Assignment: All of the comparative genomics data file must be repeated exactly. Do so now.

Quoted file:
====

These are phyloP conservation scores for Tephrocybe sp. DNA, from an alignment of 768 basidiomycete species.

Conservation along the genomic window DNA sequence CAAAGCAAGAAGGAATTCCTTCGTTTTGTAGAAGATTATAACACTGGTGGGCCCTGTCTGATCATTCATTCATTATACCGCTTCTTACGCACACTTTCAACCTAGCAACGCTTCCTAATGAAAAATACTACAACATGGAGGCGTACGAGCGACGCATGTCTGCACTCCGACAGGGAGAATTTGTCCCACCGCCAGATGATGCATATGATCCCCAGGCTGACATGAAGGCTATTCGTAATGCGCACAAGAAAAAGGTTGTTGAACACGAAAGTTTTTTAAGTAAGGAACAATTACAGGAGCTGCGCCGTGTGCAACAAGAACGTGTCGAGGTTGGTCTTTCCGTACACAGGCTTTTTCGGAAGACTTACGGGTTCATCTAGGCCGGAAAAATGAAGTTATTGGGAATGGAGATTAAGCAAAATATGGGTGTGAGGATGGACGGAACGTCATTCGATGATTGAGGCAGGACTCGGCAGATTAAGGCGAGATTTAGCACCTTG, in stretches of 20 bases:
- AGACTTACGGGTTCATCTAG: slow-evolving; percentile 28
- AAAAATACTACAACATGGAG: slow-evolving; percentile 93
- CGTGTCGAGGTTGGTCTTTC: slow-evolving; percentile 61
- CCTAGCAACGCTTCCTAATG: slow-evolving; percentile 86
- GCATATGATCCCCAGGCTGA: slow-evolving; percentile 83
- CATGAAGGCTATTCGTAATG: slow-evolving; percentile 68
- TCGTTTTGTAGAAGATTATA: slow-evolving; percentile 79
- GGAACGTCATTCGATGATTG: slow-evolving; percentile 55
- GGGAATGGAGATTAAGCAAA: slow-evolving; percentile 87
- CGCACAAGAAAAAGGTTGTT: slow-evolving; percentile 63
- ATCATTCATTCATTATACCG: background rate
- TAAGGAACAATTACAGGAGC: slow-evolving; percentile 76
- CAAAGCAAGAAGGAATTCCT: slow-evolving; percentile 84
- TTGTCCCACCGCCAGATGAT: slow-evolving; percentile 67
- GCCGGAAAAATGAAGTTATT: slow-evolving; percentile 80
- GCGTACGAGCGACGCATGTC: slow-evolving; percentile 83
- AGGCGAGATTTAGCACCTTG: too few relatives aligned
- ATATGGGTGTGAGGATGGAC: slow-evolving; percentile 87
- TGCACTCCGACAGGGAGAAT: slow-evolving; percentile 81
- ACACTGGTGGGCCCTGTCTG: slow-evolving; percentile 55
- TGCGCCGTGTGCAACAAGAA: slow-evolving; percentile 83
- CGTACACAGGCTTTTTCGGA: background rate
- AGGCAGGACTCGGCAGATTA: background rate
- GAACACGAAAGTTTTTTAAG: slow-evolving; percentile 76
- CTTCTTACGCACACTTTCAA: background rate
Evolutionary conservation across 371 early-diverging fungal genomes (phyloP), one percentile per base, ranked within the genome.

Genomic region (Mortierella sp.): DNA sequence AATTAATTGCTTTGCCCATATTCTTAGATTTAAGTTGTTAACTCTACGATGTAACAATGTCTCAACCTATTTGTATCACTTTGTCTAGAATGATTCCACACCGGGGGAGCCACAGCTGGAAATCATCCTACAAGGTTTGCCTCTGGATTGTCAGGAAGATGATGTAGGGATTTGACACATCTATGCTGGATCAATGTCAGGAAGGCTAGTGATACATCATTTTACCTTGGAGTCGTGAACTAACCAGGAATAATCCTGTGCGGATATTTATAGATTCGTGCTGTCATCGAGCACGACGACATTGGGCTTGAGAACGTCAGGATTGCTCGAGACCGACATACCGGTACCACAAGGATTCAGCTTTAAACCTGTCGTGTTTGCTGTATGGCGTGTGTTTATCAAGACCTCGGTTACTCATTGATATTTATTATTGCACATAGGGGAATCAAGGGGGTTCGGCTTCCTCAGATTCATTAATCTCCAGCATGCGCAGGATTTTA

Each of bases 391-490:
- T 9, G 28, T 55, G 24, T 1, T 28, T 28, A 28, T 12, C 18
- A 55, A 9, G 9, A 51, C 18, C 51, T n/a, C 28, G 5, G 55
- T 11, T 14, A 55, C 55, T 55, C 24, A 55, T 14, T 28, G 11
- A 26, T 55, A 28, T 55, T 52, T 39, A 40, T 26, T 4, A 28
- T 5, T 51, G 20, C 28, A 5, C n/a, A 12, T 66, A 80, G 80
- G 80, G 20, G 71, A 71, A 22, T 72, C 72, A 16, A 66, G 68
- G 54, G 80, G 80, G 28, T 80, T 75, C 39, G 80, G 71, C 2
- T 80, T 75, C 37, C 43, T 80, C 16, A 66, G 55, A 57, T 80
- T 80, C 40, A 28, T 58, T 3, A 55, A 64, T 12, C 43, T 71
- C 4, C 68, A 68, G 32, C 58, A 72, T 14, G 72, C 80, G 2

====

These are phyloP conservation scores for Tephrocybe sp. DNA, from an alignment of 768 basidiomycete species.

Conservation along the genomic window DNA sequence CAAAGCAAGAAGGAATTCCTTCGTTTTGTAGAAGATTATAACACTGGTGGGCCCTGTCTGATCATTCATTCATTATACCGCTTCTTACGCACACTTTCAACCTAGCAACGCTTCCTAATGAAAAATACTACAACATGGAGGCGTACGAGCGACGCATGTCTGCACTCCGACAGGGAGAATTTGTCCCACCGCCAGATGATGCATATGATCCCCAGGCTGACATGAAGGCTATTCGTAATGCGCACAAGAAAAAGGTTGTTGAACACGAAAGTTTTTTAAGTAAGGAACAATTACAGGAGCTGCGCCGTGTGCAACAAGAACGTGTCGAGGTTGGTCTTTCCGTACACAGGCTTTTTCGGAAGACTTACGGGTTCATCTAGGCCGGAAAAATGAAGTTATTGGGAATGGAGATTAAGCAAAATATGGGTGTGAGGATGGACGGAACGTCATTCGATGATTGAGGCAGGACTCGGCAGATTAAGGCGAGATTTAGCACCTTG, in stretches of 20 bases:
- AGACTTACGGGTTCATCTAG: slow-evolving; percentile 28
- AAAAATACTACAACATGGAG: slow-evolving; percentile 93
- CGTGTCGAGGTTGGTCTTTC: slow-evolving; percentile 61
- CCTAGCAACGCTTCCTAATG: slow-evolving; percentile 86
- GCATATGATCCCCAGGCTGA: slow-evolving; percentile 83
- CATGAAGGCTATTCGTAATG: slow-evolving; percentile 68
- TCGTTTTGTAGAAGATTATA: slow-evolving; percentile 79
- GGAACGTCATTCGATGATTG: slow-evolving; percentile 55
- GGGAATGGAGATTAAGCAAA: slow-evolving; percentile 87
- CGCACAAGAAAAAGGTTGTT: slow-evolving; percentile 63
- ATCATTCATTCATTATACCG: background rate
- TAAGGAACAATTACAGGAGC: slow-evolving; percentile 76
- CAAAGCAAGAAGGAATTCCT: slow-evolving; percentile 84
- TTGTCCCACCGCCAGATGAT: slow-evolving; percentile 67
- GCCGGAAAAATGAAGTTATT: slow-evolving; percentile 80
- GCGTACGAGCGACGCATGTC: slow-evolving; percentile 83
- AGGCGAGATTTAGCACCTTG: too few relatives aligned
- ATATGGGTGTGAGGATGGAC: slow-evolving; percentile 87
- TGCACTCCGACAGGGAGAAT: slow-evolving; percentile 81
- ACACTGGTGGGCCCTGTCTG: slow-evolving; percentile 55
- TGCGCCGTGTGCAACAAGAA: slow-evolving; percentile 83
- CGTACACAGGCTTTTTCGGA: background rate
- AGGCAGGACTCGGCAGATTA: background rate
- GAACACGAAAGTTTTTTAAG: slow-evolving; percentile 76
- CTTCTTACGCACACTTTCAA: background rate
Evolutionary conservation across 371 early-diverging fungal genomes (phyloP), one percentile per base, ranked within the genome.

Genomic region (Mortierella sp.): DNA sequence AATTAATTGCTTTGCCCATATTCTTAGATTTAAGTTGTTAACTCTACGATGTAACAATGTCTCAACCTATTTGTATCACTTTGTCTAGAATGATTCCACACCGGGGGAGCCACAGCTGGAAATCATCCTACAAGGTTTGCCTCTGGATTGTCAGGAAGATGATGTAGGGATTTGACACATCTATGCTGGATCAATGTCAGGAAGGCTAGTGATACATCATTTTACCTTGGAGTCGTGAACTAACCAGGAATAATCCTGTGCGGATATTTATAGATTCGTGCTGTCATCGAGCACGACGACATTGGGCTTGAGAACGTCAGGATTGCTCGAGACCGACATACCGGTACCACAAGGATTCAGCTTTAAACCTGTCGTGTTTGCTGTATGGCGTGTGTTTATCAAGACCTCGGTTACTCATTGATATTTATTATTGCACATAGGGGAATCAAGGGGGTTCGGCTTCCTCAGATTCATTAATCTCCAGCATGCGCAGGATTTTA

Each of bases 391-490:
- T 9, G 28, T 55, G 24, T 1, T 28, T 28, A 28, T 12, C 18
- A 55, A 9, G 9, A 51, C 18, C 51, T n/a, C 28, G 5, G 55
- T 11, T 14, A 55, C 55, T 55, C 24, A 55, T 14, T 28, G 11
- A 26, T 55, A 28, T 55, T 52, T 39, A 40, T 26, T 4, A 28
- T 5, T 51, G 20, C 28, A 5, C n/a, A 12, T 66, A 80, G 80
- G 80, G 20, G 71, A 71, A 22, T 72, C 72, A 16, A 66, G 68
- G 54, G 80, G 80, G 28, T 80, T 75, C 39, G 80, G 71, C 2
- T 80, T 75, C 37, C 43, T 80, C 16, A 66, G 55, A 57, T 80
- T 80, C 40, A 28, T 58, T 3, A 55, A 64, T 12, C 43, T 71
- C 4, C 68, A 68, G 32, C 58, A 72, T 14, G 72, C 80, G 2